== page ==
Faculty Spotlight—Pascal Magne
A RESTORATION ROCKSTAR
Associate Professor Dr. Pascal Magne teaches the groundbreaking Dental Morphology, Function and Esthetics course where dental students focus on restoring natural smiles with equal parts art and science.
BY YASMINE PEZESHKPOUR
Meet Pascal Magne DMD, Ph.D., Don and Sybil Harrington Foundation Professor of Esthetic Dentistry at the Herman Ostrow School of Dentistry of USC, who serves as director for Ostrow’s Dental Morphology, Function, and Esthetics courses.
Born in Switzerland, Magne grew up appreciating the intricacies of the art nouveau city of La Chaux-de-Fonds.
“If I didn’t become a dentist, perhaps I would have studied architecture,” he muses. His decision to pursue dentistry has proven to be a good one—both for the Ostrow School of Dentistry as well as him.
Magne is a pioneer in his approach to restorative dentistry and is world-renowned for his clinical, research and authorship in esthetic and adhesive dentistry. He is considered to be the father or biomimetic dentistry.
A book he co-authored with Dr. Urs C. Belser, Bonded Porcelain Restorations in the Anterior Dentition—A Biomimetic Approach, has been translated into 12 languages and is considered one of the most influential in the field.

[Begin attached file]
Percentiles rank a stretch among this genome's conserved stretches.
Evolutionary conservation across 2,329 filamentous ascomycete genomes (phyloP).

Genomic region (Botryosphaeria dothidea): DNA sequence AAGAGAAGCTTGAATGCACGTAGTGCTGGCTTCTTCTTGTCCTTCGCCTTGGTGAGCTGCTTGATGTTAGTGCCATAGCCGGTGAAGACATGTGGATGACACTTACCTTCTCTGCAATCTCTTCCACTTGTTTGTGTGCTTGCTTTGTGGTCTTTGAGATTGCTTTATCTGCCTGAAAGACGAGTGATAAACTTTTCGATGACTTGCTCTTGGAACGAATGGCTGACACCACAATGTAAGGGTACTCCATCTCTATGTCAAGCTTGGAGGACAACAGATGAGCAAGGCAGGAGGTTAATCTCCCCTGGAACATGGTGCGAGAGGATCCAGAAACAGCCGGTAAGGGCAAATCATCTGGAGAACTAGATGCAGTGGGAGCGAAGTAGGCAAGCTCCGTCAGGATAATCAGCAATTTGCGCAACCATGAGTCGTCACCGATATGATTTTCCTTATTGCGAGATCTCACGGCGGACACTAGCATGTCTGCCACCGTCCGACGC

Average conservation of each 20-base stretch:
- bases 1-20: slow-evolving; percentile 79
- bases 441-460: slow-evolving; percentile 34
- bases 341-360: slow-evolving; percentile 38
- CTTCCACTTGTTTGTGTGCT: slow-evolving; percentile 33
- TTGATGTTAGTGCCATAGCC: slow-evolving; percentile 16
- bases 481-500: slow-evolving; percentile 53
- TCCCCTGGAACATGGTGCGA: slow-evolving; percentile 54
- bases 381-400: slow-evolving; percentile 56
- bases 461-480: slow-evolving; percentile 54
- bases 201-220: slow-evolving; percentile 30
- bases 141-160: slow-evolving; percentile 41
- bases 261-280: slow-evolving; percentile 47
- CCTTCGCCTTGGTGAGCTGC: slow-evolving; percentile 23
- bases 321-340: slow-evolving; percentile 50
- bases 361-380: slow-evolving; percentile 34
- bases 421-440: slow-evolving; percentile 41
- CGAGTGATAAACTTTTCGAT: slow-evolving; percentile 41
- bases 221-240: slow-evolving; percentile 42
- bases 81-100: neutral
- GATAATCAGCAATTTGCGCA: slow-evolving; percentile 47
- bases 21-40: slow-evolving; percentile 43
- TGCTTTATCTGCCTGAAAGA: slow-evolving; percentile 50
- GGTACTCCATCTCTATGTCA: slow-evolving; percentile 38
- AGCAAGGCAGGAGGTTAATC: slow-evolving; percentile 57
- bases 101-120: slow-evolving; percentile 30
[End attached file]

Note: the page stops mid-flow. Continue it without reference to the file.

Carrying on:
Prior to joining USC in 2004, Magne was a senior lecturer in the division of fixed prosthodontics at the University of Geneva Dental School-Switzerland. He received his DMD degree in 1989 and his Ph.D. in 2002 from the University of Geneva Dental School.
“I originally wanted to study medicine but changed my mind when I saw my brother, Michel, doing amazing things with porcelain,” Magne says.
Today, Magne uses a unique mix of dentistry and technology to restore “nature.”
“Esthetics is not the driving force,” Magne explains. “The driving force is to mimic nature, not just the esthetics of nature, but to respect the biology, to emulate function and mechanics. Esthetics is a logical outcome.”
His research is focused on new materials used in CAD/CAM (computer-aided design and manufacturing) technology—the Ostrow School currently has more than 30 CAD/CAM machines—and their application in adhesive/biomimetic dentistry.
In his role as associate professor and course director, Magne works personally with each student as they pursue their education in dentistry at the Ostrow School.
“It is fantastic when my students are able to reproduce what we have taught them. The ‘Little Pascal’ inside me jumps with joy when my students get excited about their achievements as a result of our teaching.”
He says his teaching philosophy is to be candid and forthright with students.
“Teaching must not only be based on science but also on common sense and experience. A teacher must not hide anything—especially failures. That is what empowers the students most.”
Magne also strongly believes that successful student should strive to choose one or more mentors.
“I encourage students to try to find a dental mentor. I know it is not easy to find, but it is worth the search!”